The Discipline of Grace: God's Role and Our Role in the Pursuit of Holiness
The Discipline of Grace offers a clear and and thorough explanation of the gospel and what it means to be a believer. Explore how the same grace that brings us to faith in Christ also disciplines us in Christ.
Lynnda: Jerry Bridges wrote The Discipline of Grace to connect the understanding of God's grace in Jesus Christ and seeking holiness. Unless our growth in holiness is anchored in God's grace poured out in Jesus, then we drift into the rocky shoals of temptations, attempt to scale the cliffs of self-improvement, or wash up on the sandbars of helplessness. This book is a lighthouse that guides the reader away from these pit-falls.
The book speaks most strongly to those Christians who desire with all their hearts to follow God. To quote Mr. Bridges, "We do not become more holy either by discipline or by dependance. Neither do we become more holy by committing ourselves to God, or by developing Bible-based convictions. We become more holy by obedience to the Word of God by choosing to obey His will as revealed in the Scriptures in all the various circumstances in our lives." In The Discipline of Grace, he shows the way all these other concepts contribute to reaching the place of a heart-felt desire to obey Him.
Ryan: I don’t have a “Top Ten” list of favorite books, but if I did, this would be on it. It was insightful and convicting; illuminating to my mind while tremendously warming my heart. Jerry Bridges’ treatment of God’s role and our role in the pursuit of holiness is fantastic. Writing with years of wisdom and experience, he lays open our hearts, exposing hidden areas that God longs to deal with and clean up. At the very same time he writes with tenderness and grace, understanding God’s heart toward us, and bringing comfort by clearly showing how God’s dealings with us are motivated out of love and grace.
Beginning with an example we can all relate to, he uncovers an issue in all of our hearts, whether spoken or very cleverly hidden in our heart of hearts, that we somehow believe that God is going to deal with us based on our performance. If we have a good day, God will show up in power and find pleasure in us, enabling us to overcome anything thrown at us. But if we have a bad day, failing in our devotions or even some gross sin, God’s love is somehow withdrawn from us until we pay penance. Yet, both of these are faulty because we can never be bad enough nor good enough to deserve God’s grace and the sacrifice of Jesus’ blood upon the cross. We don’t perform to get His love—He loves us for who we are.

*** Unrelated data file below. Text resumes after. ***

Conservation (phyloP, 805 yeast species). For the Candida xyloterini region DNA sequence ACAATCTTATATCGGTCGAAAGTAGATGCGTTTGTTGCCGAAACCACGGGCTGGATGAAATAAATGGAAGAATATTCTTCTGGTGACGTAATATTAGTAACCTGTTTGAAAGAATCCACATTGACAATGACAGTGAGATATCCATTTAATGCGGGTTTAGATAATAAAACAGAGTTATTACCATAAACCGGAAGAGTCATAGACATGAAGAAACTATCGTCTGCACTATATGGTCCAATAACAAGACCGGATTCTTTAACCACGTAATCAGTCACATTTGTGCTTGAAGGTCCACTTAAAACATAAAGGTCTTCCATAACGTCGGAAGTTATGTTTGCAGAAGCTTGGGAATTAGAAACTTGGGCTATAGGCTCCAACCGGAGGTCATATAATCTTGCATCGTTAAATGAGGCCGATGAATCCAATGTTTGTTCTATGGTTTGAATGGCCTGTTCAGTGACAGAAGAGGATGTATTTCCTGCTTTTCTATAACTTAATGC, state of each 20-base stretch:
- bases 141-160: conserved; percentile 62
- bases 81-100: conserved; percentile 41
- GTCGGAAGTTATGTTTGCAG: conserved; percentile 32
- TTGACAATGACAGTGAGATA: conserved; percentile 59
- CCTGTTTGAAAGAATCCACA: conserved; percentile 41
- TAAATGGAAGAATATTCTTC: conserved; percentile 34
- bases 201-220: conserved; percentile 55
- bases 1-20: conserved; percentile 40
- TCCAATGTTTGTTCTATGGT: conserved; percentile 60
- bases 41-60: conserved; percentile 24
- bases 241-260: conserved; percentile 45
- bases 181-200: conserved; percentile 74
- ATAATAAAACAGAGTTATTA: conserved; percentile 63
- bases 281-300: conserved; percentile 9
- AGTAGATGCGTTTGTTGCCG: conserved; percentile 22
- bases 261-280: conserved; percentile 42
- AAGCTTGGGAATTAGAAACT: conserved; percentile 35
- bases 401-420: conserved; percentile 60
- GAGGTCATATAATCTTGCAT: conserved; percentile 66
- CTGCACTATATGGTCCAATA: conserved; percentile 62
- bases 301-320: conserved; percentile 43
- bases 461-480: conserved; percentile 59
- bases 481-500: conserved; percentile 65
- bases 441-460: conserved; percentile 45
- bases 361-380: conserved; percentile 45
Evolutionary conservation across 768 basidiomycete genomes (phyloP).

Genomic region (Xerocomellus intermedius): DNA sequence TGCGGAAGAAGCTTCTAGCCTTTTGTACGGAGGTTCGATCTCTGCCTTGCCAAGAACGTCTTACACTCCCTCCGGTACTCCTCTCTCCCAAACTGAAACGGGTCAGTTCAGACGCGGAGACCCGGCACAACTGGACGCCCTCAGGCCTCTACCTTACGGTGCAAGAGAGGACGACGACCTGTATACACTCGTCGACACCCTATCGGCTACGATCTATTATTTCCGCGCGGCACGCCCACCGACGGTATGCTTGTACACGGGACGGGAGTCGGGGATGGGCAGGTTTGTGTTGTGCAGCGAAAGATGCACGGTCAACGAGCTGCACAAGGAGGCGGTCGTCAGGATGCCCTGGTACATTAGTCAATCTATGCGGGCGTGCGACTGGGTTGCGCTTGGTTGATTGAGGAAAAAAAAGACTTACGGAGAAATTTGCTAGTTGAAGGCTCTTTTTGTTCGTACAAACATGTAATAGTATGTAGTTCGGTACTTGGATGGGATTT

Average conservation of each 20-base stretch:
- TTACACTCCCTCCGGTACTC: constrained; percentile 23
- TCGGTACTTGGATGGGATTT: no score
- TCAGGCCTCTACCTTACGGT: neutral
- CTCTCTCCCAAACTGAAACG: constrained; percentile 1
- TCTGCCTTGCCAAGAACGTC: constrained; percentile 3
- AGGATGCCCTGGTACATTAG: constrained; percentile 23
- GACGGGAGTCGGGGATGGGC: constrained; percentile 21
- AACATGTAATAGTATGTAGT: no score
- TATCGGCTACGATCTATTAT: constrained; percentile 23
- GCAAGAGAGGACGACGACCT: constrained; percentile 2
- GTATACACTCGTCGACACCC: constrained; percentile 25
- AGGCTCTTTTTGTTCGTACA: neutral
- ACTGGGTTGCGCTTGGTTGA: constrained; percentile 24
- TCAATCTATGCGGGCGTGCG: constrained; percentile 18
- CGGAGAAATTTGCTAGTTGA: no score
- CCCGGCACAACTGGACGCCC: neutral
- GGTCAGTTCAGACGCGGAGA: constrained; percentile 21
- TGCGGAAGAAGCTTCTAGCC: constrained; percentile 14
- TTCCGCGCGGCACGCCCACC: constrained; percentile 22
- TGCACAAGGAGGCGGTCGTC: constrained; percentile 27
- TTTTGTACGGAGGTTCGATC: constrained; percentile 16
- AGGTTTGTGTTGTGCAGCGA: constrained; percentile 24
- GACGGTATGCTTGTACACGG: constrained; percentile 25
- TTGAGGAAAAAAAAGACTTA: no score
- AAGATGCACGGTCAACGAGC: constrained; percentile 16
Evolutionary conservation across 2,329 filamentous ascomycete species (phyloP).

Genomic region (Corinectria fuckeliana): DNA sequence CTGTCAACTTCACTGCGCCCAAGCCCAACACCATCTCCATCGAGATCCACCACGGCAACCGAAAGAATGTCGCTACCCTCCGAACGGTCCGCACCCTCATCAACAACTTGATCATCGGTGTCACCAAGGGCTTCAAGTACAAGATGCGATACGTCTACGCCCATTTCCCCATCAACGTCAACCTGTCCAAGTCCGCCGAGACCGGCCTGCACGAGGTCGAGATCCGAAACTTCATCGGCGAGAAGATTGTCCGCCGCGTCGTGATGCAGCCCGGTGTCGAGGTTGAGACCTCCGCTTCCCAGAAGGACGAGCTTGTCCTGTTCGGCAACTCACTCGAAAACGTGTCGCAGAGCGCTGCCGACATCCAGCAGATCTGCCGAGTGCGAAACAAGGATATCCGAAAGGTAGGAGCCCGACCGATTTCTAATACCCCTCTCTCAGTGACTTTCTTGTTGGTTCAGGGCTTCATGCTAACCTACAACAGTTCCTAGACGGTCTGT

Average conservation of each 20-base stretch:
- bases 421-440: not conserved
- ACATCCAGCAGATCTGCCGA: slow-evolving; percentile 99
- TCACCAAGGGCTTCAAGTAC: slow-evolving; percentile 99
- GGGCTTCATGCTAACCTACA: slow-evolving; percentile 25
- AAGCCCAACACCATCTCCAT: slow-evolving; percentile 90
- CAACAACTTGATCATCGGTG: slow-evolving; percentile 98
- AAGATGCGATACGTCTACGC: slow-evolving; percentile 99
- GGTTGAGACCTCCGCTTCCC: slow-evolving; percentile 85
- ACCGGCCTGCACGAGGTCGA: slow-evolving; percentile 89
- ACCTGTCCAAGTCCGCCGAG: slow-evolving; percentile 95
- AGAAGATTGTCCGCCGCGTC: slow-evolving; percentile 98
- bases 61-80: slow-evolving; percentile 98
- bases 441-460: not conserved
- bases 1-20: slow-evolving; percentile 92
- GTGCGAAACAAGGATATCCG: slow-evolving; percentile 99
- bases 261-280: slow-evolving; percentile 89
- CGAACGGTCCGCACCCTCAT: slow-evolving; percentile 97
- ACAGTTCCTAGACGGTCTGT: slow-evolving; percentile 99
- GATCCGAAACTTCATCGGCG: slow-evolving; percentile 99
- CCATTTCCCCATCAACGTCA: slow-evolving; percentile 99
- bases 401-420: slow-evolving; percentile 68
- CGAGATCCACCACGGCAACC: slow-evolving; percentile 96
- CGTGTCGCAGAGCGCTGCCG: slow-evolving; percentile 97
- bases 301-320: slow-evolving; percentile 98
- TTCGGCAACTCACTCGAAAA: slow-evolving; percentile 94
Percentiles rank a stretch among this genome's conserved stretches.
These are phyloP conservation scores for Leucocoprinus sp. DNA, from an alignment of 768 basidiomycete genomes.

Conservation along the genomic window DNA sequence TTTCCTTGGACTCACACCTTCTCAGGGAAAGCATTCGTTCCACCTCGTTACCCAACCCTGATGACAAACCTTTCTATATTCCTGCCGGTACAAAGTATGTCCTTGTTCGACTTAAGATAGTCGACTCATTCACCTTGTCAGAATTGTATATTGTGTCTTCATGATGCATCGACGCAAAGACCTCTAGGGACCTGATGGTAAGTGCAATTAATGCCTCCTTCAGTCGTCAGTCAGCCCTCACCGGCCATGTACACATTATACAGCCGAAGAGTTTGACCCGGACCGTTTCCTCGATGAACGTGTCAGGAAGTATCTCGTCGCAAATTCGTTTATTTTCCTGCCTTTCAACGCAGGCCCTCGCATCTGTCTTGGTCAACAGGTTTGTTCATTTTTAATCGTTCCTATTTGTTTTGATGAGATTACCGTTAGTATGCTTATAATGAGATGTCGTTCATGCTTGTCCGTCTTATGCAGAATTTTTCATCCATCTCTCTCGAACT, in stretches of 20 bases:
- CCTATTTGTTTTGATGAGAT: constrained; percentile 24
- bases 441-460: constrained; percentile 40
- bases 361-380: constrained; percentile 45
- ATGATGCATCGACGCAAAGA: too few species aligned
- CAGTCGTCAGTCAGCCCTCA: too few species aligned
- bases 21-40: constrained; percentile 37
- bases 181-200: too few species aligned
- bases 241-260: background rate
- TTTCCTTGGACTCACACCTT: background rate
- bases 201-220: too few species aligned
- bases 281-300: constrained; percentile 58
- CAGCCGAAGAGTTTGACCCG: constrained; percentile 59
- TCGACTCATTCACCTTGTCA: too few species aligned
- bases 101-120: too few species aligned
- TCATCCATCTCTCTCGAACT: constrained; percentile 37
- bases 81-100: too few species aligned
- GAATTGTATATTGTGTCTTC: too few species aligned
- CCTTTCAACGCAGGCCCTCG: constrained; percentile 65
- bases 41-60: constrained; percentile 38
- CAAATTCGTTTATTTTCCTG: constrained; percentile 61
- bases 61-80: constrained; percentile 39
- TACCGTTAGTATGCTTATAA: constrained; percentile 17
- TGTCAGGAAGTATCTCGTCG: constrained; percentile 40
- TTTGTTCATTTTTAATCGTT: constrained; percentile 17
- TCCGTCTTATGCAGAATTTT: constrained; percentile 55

Because of this tendency to “work” for our own salvation and sanctification, it is important that we preach the gospel to ourselves every day. This reminds us that we are saved by grace alone, through faith alone, in Christ alone. It is only by His imputed righteousness whereby we can approach the Father, no matter how good or bad we are “performing” that day. Bridges weaves this motif through the entire work, reminding us of this important point again and again.
He does a wonderful job holding the tension of God’s role and our role in our pursuit to be more like Jesus. Showing how we died to sin (chapter 4) and how grace disciplines us (chapter 5), to revealing how discipline is dependent on God (chapter 8) and how we are to obey the great commandment (chapter 7) in order to be transformed into His likeness (chapter 6), Bridges gives a solid biblical and practical foundation to build our pursuit of holiness on. I know he has helped me tremendously.
There are not many books that keep the tension between God’s work and our work in the pursuit of godliness as well as Bridges’ does. If I had one, The Discipline of Grace would be on my “Top Ten” favorite book lists. But I don’t have one. Then again, I just might begin one today.
Scott: I give it 5 stars but I prefer the word awesome versus amazing. Awesome in that Jerry Bridges does a great teaching of God's grace, His discipline and the need to preach the gospel to ourselves, as in believers, daily.
Bridges writes in a manner that is easy to grasp and retain for those who like me can't easily grasp those deep thinking theologians. That is not to say Bridges is not a deep thinking theologian, he is and shows it by taking the deep to shallow waters for us who zone out when reading in deep waters.
This is only the second book I've read by Jerry Bridges (the other being 'Gospel for Real Life') but his ability to teach solid gospel in 'shallow waters' led me to use three of his books; The Gospel for Real Life: Turn to the liberating Power of the Cross, Growing Your FAith: How to Mature in Christ and Trusting God Even When Life Hurts as part of the curriculum in the Discipleship 101 program I teach in Soldiers of Christ Prison Ministries, the ministry God has called me to steward. If you are like me and feel the challenge of reading books that go deep and comprehending was is written, give Jerry Bridges series of books a try.
As an FYI the reason it took 2.5 months to read is it was read as a weekly group study.